Perception of induced dyspnea in fibromyalgia and chronic fatigue syndrome (2018) Van Den Houte et al

Discussion in 'Psychosomatic research - ME/CFS and Long Covid' started by hixxy, Feb 20, 2018.

  1. hixxy

    hixxy Senior Member (Voting Rights)

  2. Hoopoe

    Hoopoe Senior Member (Voting Rights)

    No it doesn't, because there is no data showing that the observed results are specific to "functional somatic syndromes".Where is the comparison to similar chronic disabling illnesses such as heart disease or multiple sclerosis?

    Even if it were a specific finding, it would still be unclear what this means, even though the authors would probably jump to the conclusion that patients attention to their body is causing symptoms.
    Last edited: Feb 20, 2018
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  3. Valentijn

    Valentijn Guest

    Full text is at

    These are Belgian quacks, primarily from Leuven.

    So the real test is how long it takes patients to recover from breathing in an elevated amount of carbon dioxide, after they return to breathing normal air without being aware of the switch:

    They're explicitly starting with the assumption that the patients are completely physically healthy:

    Their hypothesis is that FM/CFS-crazy will look like medically unexplained dypsnea-crazy on this test:

    Fukuda was used to recruit CFS patients, with exclusions based on "chronic cardiovascular, respiratory or neurological disorders" among other things. I'm not quite sure how you exclude patients with neurological disorders in a study involving a disease which is officially classified as neurological :rolleyes:

    This doesn't sound like standard practice, and it's not clear if patients and controls are being tested with the same equipment in a reasonable ratio with each other:

    It sounds like they made a lot of comparisons without making statistical corrections for the increased likelihood of a false positive:

    They lost a lot of data, primarily due to technical problems. The distribution of those losses suggests that patients and controls were not being tested with the same equipment:
    What a mess. I guess this answers the question of what happens when you exclude neurological disorders from a study of a neurological disease. And what was the point of the diagnostic questionnaires if they were going to be ignored? Presumably they needed the results from those "patients" to get their desired conclusion:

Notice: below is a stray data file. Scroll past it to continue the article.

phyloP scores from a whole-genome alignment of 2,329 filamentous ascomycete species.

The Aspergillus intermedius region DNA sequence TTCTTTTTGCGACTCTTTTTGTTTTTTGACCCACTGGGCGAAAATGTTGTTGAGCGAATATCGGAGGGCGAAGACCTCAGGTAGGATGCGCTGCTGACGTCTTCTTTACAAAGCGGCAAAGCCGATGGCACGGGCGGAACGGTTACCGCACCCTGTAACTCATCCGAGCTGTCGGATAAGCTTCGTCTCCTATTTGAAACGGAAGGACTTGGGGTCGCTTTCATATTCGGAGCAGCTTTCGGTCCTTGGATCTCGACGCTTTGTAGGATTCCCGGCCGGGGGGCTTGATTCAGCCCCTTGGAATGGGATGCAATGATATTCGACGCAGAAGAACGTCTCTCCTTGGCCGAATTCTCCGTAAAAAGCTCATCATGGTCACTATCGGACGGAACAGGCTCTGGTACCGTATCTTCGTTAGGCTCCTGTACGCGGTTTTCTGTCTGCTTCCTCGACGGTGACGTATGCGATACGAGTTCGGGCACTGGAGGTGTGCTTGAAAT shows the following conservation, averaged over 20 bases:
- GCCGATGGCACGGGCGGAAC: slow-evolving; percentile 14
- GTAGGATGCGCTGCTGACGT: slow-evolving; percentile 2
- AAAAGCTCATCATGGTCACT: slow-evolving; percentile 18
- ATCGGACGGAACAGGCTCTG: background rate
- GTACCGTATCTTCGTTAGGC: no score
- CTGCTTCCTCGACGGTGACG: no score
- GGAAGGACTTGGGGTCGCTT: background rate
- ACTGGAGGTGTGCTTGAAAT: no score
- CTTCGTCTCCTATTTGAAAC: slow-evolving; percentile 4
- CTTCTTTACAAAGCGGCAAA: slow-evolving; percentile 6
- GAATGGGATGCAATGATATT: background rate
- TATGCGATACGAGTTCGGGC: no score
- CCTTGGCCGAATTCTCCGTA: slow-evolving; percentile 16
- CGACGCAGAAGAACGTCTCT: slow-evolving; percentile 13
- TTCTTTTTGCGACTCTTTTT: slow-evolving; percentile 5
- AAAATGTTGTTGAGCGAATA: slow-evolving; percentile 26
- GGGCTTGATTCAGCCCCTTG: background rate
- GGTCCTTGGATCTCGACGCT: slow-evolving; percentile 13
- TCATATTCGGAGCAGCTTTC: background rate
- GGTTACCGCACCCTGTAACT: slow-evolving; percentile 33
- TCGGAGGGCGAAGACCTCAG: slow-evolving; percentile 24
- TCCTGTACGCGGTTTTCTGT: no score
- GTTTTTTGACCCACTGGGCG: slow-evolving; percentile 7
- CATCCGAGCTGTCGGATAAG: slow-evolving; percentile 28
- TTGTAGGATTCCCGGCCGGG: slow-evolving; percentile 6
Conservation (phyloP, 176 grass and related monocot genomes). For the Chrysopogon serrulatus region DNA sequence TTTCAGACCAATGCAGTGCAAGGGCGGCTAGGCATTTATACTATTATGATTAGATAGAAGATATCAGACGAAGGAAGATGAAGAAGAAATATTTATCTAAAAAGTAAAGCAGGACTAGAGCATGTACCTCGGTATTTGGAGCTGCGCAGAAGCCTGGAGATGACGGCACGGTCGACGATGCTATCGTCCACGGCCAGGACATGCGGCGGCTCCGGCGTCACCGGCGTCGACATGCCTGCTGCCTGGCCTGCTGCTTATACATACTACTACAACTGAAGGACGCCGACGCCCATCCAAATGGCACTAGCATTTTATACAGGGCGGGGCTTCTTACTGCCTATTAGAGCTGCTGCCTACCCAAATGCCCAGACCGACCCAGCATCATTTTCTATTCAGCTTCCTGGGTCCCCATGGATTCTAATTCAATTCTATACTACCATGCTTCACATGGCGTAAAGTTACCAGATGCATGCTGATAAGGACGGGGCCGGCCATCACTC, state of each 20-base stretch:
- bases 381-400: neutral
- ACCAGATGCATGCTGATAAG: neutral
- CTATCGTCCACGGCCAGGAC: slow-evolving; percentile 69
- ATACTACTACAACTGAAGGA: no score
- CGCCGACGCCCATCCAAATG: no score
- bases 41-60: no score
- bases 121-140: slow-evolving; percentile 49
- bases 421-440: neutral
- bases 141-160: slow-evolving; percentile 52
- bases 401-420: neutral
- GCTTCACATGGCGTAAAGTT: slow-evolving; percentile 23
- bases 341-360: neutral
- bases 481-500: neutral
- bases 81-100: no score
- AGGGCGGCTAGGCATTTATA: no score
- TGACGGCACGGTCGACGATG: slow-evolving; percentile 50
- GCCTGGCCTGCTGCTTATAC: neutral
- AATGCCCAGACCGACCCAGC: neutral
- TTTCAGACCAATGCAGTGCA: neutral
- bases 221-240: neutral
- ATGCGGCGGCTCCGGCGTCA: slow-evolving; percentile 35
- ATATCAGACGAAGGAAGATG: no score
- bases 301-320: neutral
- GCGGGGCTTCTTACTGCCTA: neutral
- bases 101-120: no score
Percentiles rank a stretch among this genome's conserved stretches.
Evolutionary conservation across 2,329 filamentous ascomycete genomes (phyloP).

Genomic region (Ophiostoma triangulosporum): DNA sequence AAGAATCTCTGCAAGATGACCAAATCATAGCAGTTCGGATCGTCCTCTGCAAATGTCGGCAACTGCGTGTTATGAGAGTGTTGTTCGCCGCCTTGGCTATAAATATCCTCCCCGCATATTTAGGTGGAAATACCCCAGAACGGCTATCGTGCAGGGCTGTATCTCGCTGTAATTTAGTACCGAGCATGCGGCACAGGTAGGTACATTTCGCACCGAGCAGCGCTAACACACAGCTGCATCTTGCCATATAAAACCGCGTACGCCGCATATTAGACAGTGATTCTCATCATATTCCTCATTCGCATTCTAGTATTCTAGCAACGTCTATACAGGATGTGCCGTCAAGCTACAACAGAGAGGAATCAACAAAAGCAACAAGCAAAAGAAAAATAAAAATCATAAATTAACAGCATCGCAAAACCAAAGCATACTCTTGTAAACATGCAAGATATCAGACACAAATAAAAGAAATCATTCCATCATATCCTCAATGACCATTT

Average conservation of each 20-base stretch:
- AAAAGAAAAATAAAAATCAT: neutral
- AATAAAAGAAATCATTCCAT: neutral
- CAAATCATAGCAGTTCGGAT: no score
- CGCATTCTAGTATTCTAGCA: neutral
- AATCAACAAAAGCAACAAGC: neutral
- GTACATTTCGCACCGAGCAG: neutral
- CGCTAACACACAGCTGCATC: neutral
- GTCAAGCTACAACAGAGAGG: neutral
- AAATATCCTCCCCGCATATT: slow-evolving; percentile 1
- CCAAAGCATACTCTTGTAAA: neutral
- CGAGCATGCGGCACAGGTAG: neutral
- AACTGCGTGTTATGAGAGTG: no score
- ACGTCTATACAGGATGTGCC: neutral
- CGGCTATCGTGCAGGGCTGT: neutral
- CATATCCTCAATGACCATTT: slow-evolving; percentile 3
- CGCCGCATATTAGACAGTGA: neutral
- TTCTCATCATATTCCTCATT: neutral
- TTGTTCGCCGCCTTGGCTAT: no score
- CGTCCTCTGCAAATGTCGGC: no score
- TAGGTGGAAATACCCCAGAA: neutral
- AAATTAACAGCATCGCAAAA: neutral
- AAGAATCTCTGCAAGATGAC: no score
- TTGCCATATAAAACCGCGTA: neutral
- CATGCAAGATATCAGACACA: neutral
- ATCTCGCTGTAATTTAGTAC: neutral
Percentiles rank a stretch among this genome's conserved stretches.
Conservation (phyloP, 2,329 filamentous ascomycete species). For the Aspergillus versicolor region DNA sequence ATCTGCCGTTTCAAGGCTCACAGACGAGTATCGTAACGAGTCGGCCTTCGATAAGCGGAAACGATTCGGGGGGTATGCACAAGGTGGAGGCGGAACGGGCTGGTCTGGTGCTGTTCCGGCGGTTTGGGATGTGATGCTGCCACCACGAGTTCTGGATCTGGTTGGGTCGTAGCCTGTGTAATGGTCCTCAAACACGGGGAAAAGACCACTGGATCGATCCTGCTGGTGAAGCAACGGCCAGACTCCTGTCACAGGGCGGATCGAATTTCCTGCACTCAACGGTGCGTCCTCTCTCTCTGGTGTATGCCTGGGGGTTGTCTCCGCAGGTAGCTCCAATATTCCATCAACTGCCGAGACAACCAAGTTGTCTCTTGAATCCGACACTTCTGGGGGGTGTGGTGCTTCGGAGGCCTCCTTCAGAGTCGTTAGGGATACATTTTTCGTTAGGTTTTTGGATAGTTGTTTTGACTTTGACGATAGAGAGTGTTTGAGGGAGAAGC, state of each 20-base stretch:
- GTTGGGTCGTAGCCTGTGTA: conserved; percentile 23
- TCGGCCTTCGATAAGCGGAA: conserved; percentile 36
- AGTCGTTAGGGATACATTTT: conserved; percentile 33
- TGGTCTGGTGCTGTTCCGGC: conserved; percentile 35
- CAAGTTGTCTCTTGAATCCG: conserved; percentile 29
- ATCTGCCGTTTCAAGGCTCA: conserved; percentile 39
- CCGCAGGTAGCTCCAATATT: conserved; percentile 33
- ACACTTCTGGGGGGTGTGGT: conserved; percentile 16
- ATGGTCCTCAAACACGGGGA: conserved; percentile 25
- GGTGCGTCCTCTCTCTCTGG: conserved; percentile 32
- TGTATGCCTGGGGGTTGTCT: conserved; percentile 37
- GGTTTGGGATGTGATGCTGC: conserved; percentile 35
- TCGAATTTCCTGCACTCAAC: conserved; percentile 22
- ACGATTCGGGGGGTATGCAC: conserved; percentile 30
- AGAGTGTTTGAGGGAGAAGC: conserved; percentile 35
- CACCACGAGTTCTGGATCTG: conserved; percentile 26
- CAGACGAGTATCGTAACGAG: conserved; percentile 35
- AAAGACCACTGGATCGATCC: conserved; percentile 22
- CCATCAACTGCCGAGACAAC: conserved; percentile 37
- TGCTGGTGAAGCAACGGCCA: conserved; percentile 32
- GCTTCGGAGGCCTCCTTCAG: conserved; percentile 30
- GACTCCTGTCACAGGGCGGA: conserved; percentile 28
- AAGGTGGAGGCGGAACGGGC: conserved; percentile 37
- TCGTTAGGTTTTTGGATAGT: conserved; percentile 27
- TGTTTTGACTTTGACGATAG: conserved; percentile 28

This is a pretty shitty p-value, especially since this group didn't correct for making multiple comparisons and has done these sorts of studies before with other groups, and should be able to focus on the essential outcomes by now. It's likely a false positive, and even if it weren't it would only indicate that FM/CFS patients take longer to recover - it would not rule out a physical cause:

    Again, a shitty p-value. And even that is only correlated with physical symptoms, and not with mood or psychiatric disorder. Even most psychosomatic questionnaires would only consider symptoms to be psychosomatic if there is also a mood disorder, hence the lack of association between the results and the mood/psychiatric symptoms seems to disprove their hypothesis:
  4. Trish

    Trish Moderator Staff Member

    Thanks @Valentijn for saving me the effort of trying to understand it.

    Have I got this right? On the basis of a very brief test on a small sample of patients that showed a barely significant difference in perception of breathlessness between FM/CFS patients and healthy controls, they extrapolate to say this is evidence that patients with all so called functional syndromes have altered symptom perception for all symptoms? That is the most outrageous extrapolation.
    Last edited: Feb 21, 2018
  5. Valentijn

    Valentijn Guest

    Yes, exactly. It's also combined with some severe methodological problems which make it very unlikely that there was any statistical significance at all.
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